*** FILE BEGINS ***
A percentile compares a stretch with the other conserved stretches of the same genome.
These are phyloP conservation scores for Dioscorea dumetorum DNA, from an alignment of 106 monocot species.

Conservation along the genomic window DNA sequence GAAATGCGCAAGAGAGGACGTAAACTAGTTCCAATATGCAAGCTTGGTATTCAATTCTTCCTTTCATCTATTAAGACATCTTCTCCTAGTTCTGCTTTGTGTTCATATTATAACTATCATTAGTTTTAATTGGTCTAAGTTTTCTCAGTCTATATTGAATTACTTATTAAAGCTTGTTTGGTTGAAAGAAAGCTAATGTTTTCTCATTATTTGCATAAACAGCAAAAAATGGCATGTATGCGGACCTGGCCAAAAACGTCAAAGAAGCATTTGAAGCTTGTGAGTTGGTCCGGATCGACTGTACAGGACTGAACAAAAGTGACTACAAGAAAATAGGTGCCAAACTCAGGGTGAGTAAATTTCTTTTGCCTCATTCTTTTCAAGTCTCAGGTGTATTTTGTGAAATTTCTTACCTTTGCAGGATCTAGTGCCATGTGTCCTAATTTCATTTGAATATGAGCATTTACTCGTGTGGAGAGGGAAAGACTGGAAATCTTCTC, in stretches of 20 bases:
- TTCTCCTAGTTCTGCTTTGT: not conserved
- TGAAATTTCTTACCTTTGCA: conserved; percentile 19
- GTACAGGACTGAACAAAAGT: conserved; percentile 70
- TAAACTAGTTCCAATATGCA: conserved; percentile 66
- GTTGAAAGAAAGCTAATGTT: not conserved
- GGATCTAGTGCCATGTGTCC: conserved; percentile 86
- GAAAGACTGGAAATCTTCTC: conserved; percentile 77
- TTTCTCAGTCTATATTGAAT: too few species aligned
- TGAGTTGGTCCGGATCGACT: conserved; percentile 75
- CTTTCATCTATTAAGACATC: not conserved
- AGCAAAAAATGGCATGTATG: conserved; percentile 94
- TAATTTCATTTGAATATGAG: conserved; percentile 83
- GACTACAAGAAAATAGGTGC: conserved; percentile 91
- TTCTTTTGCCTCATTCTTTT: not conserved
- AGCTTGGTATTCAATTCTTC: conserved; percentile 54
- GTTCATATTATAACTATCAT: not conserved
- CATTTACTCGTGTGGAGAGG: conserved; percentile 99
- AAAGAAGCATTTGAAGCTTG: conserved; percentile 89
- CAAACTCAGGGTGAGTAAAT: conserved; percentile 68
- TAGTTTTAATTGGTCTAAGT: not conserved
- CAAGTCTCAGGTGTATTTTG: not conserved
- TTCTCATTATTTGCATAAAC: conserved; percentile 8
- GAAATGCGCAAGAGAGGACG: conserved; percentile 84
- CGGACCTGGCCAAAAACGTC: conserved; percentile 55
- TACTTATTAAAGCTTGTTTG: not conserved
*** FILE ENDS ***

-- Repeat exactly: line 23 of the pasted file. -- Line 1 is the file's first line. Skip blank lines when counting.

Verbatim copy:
- TAGTTTTAATTGGTCTAAGT: not conserved